AT THE HEART OF CARIBBEAN ART
    The Folk Power of Jamaican Dancehall Signs

The Folk Power of Jamaican Dancehall Signs

Since the late nineteen-seventies, the streets of Jamaica’s capital city, Kingston, have been decorated with ad-hoc placards promising quick, transformative thrills. The signs—hand-painted on discarded slabs of splintering plywood, or on whatever else was freely available—direct passersby toward outdoor lots or indoor nightclubs, and list dancehall performers (Stone Love, Grenade, Beenie Man, City Beat, Super Force) and entry fees (usually between one and ten American dollars). Lettering is done in a vivid red, gold, green, or blue paint on matte black backgrounds, and is sometimes accompanied by a custom illustration, like a young lady, a heart, or a car. The signs promise blessings or guidance or free Jell-O shots. “Bikini Car Wash All Day.” “A Yah Suh Haffi Nice Fish Fry.” “Vibes.”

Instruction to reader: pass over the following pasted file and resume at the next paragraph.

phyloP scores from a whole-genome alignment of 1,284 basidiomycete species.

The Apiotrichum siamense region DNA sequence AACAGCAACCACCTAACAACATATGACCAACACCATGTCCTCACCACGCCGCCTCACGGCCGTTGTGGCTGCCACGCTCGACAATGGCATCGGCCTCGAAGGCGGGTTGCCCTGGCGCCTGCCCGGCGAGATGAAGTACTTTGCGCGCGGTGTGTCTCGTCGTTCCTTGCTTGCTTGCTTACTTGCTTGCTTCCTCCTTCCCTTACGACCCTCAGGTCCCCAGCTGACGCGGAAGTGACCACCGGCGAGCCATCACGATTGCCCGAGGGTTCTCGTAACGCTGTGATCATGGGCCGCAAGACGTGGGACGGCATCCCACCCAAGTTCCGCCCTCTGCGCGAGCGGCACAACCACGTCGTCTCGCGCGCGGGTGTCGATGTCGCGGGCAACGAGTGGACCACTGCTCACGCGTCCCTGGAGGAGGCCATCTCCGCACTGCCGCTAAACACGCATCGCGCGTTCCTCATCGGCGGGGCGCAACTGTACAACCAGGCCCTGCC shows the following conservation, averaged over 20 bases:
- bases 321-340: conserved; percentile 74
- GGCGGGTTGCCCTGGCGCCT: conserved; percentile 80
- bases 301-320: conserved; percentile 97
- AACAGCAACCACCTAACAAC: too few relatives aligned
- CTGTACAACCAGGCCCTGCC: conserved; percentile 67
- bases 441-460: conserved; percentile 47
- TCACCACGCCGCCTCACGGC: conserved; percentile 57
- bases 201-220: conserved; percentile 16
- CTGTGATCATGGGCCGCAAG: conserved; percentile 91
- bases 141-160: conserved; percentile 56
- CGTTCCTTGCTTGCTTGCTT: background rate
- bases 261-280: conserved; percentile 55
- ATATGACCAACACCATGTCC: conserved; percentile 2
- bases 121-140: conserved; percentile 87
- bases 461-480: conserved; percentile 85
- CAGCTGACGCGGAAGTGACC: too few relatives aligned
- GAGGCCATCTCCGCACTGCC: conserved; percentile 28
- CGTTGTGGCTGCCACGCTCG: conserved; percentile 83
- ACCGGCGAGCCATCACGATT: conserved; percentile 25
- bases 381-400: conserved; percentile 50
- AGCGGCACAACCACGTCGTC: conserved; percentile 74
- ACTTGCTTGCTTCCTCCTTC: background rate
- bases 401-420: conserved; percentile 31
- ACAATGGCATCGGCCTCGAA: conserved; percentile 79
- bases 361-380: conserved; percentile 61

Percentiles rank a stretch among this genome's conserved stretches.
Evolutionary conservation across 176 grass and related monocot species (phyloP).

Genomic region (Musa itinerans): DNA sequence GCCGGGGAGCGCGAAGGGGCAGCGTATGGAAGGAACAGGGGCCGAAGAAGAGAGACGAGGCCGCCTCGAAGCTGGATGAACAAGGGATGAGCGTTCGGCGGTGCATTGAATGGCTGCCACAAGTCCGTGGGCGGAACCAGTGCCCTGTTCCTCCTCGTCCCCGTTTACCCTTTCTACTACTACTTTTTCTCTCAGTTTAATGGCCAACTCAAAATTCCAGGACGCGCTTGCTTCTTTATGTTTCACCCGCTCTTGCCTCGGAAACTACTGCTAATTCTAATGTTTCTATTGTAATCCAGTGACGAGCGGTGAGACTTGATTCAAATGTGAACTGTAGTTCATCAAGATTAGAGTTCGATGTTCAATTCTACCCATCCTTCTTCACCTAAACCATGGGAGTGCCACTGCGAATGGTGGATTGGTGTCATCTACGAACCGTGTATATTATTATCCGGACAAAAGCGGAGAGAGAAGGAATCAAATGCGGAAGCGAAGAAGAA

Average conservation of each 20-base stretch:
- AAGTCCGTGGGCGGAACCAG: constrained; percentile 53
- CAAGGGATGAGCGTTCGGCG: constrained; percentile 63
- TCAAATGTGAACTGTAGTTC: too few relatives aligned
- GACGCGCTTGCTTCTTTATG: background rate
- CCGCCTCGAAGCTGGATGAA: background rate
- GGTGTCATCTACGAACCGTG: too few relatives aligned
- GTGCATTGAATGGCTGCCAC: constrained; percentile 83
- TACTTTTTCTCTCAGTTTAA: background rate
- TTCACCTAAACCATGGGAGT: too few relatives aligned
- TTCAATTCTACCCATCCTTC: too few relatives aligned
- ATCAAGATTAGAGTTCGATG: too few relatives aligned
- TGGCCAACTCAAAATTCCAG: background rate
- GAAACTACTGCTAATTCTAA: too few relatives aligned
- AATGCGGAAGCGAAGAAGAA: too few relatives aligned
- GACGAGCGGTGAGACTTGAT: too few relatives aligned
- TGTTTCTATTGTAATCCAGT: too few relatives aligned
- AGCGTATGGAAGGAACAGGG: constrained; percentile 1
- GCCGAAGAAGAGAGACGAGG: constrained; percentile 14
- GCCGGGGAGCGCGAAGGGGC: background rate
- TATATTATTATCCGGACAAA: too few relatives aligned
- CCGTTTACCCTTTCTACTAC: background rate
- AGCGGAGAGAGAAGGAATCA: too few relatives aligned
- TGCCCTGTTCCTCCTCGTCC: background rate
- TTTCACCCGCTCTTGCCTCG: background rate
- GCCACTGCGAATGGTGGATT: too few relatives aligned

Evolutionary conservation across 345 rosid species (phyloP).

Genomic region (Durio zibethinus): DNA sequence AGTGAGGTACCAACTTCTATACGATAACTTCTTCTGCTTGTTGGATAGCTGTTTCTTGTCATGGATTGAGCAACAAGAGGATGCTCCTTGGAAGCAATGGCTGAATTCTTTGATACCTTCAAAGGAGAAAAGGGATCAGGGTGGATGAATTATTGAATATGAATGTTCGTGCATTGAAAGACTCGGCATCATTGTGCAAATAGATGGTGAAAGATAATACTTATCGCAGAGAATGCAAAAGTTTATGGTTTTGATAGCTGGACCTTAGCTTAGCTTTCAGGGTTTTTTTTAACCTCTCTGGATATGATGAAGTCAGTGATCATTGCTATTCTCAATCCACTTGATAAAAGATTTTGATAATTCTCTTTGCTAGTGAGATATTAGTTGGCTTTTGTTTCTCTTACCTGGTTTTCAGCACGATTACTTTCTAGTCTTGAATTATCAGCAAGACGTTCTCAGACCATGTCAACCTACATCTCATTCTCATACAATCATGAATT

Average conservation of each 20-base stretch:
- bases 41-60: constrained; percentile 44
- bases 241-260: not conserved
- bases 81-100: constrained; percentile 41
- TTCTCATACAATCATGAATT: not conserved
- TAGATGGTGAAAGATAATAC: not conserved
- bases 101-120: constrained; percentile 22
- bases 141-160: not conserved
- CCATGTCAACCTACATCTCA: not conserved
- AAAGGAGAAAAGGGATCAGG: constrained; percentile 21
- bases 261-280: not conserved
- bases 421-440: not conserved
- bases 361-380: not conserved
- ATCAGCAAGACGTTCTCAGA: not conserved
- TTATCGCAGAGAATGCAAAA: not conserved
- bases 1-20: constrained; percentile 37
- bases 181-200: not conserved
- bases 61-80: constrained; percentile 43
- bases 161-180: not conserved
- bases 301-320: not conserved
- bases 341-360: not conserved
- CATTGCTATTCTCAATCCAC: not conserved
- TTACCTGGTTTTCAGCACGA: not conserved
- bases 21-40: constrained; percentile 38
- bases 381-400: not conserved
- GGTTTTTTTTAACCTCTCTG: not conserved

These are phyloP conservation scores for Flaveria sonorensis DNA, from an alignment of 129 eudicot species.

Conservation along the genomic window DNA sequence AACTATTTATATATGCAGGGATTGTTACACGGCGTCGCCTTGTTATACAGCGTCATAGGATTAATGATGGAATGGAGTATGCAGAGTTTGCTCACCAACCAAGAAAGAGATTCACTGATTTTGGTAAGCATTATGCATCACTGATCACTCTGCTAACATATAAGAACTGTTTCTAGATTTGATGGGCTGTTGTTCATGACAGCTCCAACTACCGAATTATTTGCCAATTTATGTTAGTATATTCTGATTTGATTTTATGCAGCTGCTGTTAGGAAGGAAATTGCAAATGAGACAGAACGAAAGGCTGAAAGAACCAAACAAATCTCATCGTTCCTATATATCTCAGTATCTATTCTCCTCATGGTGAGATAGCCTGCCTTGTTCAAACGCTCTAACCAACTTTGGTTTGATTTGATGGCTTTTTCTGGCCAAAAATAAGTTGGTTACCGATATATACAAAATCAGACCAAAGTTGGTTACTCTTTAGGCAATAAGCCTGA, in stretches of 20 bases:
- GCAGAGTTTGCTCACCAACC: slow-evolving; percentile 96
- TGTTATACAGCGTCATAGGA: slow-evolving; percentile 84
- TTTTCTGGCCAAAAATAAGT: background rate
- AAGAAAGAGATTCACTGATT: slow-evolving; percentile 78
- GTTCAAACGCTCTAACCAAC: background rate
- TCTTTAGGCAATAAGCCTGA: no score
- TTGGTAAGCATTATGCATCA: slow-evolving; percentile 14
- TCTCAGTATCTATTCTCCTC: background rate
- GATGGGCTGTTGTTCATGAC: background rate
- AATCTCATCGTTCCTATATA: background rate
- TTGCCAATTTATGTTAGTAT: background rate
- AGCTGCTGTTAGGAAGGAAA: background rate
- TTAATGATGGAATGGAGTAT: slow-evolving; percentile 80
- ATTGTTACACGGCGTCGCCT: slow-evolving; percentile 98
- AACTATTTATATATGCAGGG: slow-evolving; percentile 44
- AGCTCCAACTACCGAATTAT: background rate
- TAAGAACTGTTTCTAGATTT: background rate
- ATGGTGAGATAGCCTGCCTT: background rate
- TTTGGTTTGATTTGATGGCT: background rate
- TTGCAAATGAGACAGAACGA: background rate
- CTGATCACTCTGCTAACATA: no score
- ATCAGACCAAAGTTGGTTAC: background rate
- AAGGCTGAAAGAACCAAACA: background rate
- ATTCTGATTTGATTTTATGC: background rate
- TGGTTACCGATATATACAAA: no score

A new book called “Serious Things A Go Happen: Three Decades of Jamaican Dancehall Signs,” which was published by Hat and Beard Press, gathers more than a hundred dancehall signs, all plucked by the collector Maxine Walters, a Jamaican film director and producer who has admitted to climbing “light posts, walls, bridges, down hillsides—I would go anywhere to reach and capture a sign that attracted my attention.” In the book’s introduction, the Jamaican novelist Marlon James writes, “If hip-hop’s visual language is graffiti, then dancehall’s visual language is the sign, the event poster—the notice that big t’ings a gwaan down di street.”...read more

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